KJ reminds those in Klang Valley to not be lax in SOPs – paultan.org

Now that Selangor, Kuala Lumpur and Putrajaya now moving into Phase 2 of the National Recovery Plan (NRP), residents living in those areas have been coming out of the woodwork. The more relaxed restrictions allow for dine-ins at restaurants and same-state tourism activities, so its understandable that people are coming out of their houses in droves after nearly three months of being cooped up.

However, there’s also the danger that with the high vaccination rates, these people will become complacent and ignore the movement control order protocols that still remain, risking another spike in COVID-19 infections. Newly-appointed health minister Khairy Jamaluddin has thus taken to Facebook to remind Klang Valley residents to remain vigilant and continue to follow guidelines for their own safety.

“It is important for me to remind you that complete vaccination is not an excuse for us to become lax in maintaining public health practices by ourselves such as wearing masks, maintaining physical distancing and frequently washing our hands,” he said. “These actions seem simple but are able to protect us from COVID-19 virus infections.”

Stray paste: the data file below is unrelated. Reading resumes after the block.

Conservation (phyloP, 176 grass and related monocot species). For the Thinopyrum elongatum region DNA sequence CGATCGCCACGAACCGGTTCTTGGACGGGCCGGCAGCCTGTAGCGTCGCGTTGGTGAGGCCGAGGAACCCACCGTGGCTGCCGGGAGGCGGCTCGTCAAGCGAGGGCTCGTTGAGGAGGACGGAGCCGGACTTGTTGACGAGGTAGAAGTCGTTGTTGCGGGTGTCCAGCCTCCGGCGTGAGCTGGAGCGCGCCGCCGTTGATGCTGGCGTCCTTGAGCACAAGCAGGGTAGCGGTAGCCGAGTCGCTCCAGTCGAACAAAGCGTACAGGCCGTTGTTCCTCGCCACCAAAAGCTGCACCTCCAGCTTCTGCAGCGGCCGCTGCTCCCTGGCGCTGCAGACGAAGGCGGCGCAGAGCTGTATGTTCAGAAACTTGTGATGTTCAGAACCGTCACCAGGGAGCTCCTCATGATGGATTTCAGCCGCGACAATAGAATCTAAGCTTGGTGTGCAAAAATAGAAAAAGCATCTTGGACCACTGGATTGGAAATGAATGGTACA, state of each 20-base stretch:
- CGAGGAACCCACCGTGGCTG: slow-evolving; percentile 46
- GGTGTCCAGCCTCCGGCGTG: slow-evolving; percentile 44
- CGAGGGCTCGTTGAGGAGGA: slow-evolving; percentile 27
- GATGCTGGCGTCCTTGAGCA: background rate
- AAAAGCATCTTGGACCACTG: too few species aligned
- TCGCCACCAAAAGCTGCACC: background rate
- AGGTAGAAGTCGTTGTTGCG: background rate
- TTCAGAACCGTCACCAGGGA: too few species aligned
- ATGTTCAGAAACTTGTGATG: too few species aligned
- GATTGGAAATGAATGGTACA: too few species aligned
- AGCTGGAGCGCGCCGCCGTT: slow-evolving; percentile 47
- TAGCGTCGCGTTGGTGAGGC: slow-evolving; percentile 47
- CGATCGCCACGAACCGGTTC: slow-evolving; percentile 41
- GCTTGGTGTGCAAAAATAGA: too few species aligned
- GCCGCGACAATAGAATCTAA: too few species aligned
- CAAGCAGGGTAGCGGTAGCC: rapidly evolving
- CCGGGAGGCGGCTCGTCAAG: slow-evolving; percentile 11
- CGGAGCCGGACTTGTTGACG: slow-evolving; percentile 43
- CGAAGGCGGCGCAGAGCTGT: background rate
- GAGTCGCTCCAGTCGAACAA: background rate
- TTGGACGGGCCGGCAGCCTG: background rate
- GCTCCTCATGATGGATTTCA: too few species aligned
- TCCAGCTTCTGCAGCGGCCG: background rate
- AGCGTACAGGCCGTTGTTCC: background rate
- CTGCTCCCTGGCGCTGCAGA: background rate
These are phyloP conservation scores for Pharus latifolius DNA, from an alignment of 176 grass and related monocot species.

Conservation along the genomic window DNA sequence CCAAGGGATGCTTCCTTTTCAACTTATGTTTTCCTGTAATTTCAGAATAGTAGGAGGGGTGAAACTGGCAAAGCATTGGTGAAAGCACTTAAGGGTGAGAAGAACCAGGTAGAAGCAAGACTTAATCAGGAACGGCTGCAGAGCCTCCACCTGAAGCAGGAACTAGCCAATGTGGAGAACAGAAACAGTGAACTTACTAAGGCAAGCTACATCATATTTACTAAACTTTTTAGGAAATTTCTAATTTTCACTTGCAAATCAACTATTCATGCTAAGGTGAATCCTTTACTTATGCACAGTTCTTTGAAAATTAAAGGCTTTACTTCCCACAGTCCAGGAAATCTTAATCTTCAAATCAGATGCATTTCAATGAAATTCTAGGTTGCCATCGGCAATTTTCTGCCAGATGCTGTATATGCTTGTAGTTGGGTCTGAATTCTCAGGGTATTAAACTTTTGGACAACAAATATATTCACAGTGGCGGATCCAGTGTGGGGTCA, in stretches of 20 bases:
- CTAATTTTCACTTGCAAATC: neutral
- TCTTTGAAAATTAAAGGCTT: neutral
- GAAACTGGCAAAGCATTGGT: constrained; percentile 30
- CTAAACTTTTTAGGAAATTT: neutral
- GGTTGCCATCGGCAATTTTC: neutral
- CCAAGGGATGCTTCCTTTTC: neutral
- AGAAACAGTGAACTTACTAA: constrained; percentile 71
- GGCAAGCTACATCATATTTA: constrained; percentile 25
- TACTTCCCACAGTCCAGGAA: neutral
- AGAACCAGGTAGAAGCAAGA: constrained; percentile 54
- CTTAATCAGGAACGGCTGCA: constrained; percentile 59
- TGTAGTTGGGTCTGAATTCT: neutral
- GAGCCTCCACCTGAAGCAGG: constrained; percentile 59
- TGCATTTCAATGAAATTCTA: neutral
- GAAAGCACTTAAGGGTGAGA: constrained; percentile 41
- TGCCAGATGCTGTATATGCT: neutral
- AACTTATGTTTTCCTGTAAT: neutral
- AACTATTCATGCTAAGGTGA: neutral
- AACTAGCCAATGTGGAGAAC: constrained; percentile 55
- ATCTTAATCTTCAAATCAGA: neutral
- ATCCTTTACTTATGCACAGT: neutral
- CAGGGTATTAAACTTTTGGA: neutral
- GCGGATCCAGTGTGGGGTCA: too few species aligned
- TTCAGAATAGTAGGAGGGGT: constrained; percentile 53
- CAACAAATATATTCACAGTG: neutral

Khairy added that based on the monitoring and analysis performed by his ministry, infections in the Klang Valley are on a downward trend, which will help ensure that the NRP runs smoothly and safely. He also reiterated the government’s plan to transition Malaysia to an endemic phase by the end of October, in which the country normalises the virus and keeps it under control.

“To realise the plan, [the government] requires public cooperation to continue to observe standard operating procedures (SOPs) and maintain public health practices by themselves,” the minister said. “My concern is that if this fails to be practiced and adhered to, we will not be able to move to the endemic phase, thus hampering the government’s national recovery efforts.”

Khairy also stressed that the country’s ability to get itself out of the pandemic does not rely solely on government strategies and efforts, with the public also playing a role. “If the public takes lightly the leniency given, it is not impossible for infections to worsen again. As such, I hope that the entire society can take advantage of the flexibility being provided while continuing to adopt the new normal in our daily lives.”

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